During the 1990s, Nelson took a bit of a breather from his film roles for a huge television opportunity: a starring role in the hit sitcom Suddenly Susan. Premiering in September of 1996, Suddenly Susan starred Brooke Shields (in her first regular series) as magazine writer Susan Keane, who must balance being suddenly single along with her demanding career in San Francisco.
Nelson took on the role of Jack Richmond, Susan’s boss (as well as her former fiancé’s brother), who asks her to take on a regular column for the magazine about single life. The ensemble also included Kathy Griffin as a restaurant critic, Nestor Carbonell as a staff photographer, and the late David Strickland as a music reporter. Moving away from his bad boy image, Nelson got to stretch his acting muscles as Jack, building on story arcs involving the character’s troubled marriage. He remained with the show for three years, and though Suddenly Susan was a ratings hit in its first season (perhaps thanks to its primetime slot between Seinfeld and ER), it lost viewers in the second season and never fully recovered, so Nelson made his exit along with most of the show’s writing staff and the two series developers at the beginning of season four.
Cameo episodes and the return of Bender
Throughout the 2000s, in the aftermath of his series regular role on Suddenly Susan, Nelson appeared in a long string of shorter and recurring stints on television, including spots on The Outer Limits, both CSI and CSI: NY, Las Vegas, Eleventh Hour, and Psych. He also snagged himself a recurring guest role as a comically jealous ex-husband on Two and a Half Men during its eighth season, where he appeared alongside his former fellow Brat Packer Emilio Estevez’s brother, Charlie Sheen.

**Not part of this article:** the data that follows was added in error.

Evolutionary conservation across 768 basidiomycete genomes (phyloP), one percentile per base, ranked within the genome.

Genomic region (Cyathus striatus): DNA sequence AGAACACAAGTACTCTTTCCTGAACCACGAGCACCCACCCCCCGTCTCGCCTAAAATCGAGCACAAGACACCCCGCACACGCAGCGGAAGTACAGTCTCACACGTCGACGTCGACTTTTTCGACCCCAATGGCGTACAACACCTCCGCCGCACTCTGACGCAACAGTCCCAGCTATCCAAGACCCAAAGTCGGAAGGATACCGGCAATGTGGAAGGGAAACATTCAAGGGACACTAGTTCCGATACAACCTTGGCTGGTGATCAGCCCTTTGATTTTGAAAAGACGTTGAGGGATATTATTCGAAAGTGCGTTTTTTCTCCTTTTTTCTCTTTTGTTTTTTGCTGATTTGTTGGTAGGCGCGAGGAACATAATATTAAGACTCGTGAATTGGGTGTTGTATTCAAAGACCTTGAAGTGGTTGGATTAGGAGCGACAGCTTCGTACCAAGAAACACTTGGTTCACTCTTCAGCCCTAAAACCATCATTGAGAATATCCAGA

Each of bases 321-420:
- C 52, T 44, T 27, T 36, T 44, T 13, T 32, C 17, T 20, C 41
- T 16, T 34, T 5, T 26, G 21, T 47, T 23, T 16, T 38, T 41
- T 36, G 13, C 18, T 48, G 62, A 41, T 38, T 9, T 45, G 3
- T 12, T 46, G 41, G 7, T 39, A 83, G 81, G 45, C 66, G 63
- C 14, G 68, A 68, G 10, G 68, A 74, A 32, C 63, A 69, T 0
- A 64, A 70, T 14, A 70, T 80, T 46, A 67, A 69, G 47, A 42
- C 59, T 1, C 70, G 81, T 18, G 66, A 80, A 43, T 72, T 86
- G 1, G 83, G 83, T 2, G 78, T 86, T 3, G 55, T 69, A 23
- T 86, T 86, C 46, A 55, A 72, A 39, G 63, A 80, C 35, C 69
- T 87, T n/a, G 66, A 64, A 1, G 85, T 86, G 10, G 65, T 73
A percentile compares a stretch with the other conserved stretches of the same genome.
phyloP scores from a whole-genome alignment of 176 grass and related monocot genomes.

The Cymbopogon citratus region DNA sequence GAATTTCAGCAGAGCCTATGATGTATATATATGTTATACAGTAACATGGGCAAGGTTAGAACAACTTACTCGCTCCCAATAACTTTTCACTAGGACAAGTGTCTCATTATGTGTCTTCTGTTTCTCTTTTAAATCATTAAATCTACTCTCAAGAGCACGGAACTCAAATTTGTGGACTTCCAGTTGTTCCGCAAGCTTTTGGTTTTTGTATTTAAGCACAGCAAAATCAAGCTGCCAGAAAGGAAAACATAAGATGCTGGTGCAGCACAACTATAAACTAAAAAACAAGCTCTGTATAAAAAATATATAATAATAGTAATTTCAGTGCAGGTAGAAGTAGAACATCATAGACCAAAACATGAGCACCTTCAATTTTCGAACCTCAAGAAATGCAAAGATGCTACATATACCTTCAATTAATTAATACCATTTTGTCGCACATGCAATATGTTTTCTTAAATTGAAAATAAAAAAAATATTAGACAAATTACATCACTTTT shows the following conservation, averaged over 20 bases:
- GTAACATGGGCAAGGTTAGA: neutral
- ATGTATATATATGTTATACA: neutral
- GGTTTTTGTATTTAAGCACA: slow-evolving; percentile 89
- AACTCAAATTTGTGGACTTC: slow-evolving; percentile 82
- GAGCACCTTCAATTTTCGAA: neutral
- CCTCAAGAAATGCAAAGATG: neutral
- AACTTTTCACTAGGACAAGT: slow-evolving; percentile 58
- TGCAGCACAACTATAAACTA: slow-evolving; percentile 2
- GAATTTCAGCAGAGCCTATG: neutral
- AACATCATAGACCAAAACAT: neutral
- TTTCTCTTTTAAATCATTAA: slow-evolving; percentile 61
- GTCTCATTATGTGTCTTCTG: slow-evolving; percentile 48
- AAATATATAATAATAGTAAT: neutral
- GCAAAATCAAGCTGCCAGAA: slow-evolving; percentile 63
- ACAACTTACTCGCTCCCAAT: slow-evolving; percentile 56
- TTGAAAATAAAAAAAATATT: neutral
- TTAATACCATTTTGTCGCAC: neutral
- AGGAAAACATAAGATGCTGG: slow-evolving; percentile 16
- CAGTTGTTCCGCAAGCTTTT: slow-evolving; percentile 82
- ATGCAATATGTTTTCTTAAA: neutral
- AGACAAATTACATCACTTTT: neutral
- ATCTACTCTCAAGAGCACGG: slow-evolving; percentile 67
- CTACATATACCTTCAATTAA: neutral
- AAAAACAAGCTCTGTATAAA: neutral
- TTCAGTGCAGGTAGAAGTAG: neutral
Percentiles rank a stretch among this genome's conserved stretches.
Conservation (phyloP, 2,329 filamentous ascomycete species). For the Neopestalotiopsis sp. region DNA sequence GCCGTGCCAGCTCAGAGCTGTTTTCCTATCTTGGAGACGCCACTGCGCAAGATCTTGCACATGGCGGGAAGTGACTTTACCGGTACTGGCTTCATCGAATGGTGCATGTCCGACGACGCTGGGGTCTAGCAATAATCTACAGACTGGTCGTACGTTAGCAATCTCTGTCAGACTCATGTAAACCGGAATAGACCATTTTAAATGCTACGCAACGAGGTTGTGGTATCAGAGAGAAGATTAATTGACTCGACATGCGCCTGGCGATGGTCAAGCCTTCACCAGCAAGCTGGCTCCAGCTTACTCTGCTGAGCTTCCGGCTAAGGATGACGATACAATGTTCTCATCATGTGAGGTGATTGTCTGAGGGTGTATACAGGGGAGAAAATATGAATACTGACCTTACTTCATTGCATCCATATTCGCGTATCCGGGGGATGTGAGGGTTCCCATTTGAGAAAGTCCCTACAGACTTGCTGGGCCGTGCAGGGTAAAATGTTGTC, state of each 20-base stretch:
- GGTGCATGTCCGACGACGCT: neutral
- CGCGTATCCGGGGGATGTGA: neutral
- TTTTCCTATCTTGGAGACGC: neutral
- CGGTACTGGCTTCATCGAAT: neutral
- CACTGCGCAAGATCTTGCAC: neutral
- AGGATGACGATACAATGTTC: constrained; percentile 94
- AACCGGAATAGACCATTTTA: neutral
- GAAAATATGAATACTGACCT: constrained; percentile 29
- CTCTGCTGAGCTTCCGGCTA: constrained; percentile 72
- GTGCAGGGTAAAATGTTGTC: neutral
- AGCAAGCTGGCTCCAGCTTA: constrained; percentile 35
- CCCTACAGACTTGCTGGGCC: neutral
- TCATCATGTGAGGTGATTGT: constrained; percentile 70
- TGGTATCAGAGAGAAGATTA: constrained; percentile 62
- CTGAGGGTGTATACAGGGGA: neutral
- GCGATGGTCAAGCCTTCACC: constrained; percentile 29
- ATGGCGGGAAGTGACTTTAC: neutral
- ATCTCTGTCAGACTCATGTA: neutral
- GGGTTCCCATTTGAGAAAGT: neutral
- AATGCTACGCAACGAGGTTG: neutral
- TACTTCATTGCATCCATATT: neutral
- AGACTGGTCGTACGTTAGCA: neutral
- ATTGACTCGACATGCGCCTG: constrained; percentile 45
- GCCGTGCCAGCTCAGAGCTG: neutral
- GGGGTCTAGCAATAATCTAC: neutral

Nelson’s signature role, John Bender, helped him snag some roles even in the beginning of the 21st century — besides a significant cameo in Kevin Smith’s 2001 Jay and Silent Bob Strike Back (which he scored thanks to Smith’s love of the classic John Hughes film), Nelson even brought Bender back, albeit to television. In the Family Guy episode "Blue Harvest," Nelson has a small, uncredited cameo as John Bender, even though the episode is supposedly about Star Wars.
His unaired HBO pilot
Getting a show or film on HBO is certainly a goal for many actors, directors, producers, and writers, as the network has famously large budgets and doesn’t censor its creators. There’s also a certain amount of prestige associated with the HBO name. However, plenty of pilots don’t get picked up, and unfortunately, Nelson knows that all too well.
In 2010, Nelson announced that he was working on an HBO project called Brookwood Sleazebags, but there isn’t much information about it, not even on Nelson’s own IMDb page — likely because it was never picked up by HBO. Its now defunct Facebook page lists Nelson in a starring role and describes the show as a deep dive into the sleaziest citizens of an upscale community called Brookwood. Not much is known about Nelson’s character, Father Charley Lock, and though the show’s description sounds promising, it looks like Nelson’s first production credit never took off, and it’s not even clear if the show ever aired at all. To this day, its only digital imprint is a few mentions in pieces on Nelson’s post-Breakfast Club career.
Films in the 2000s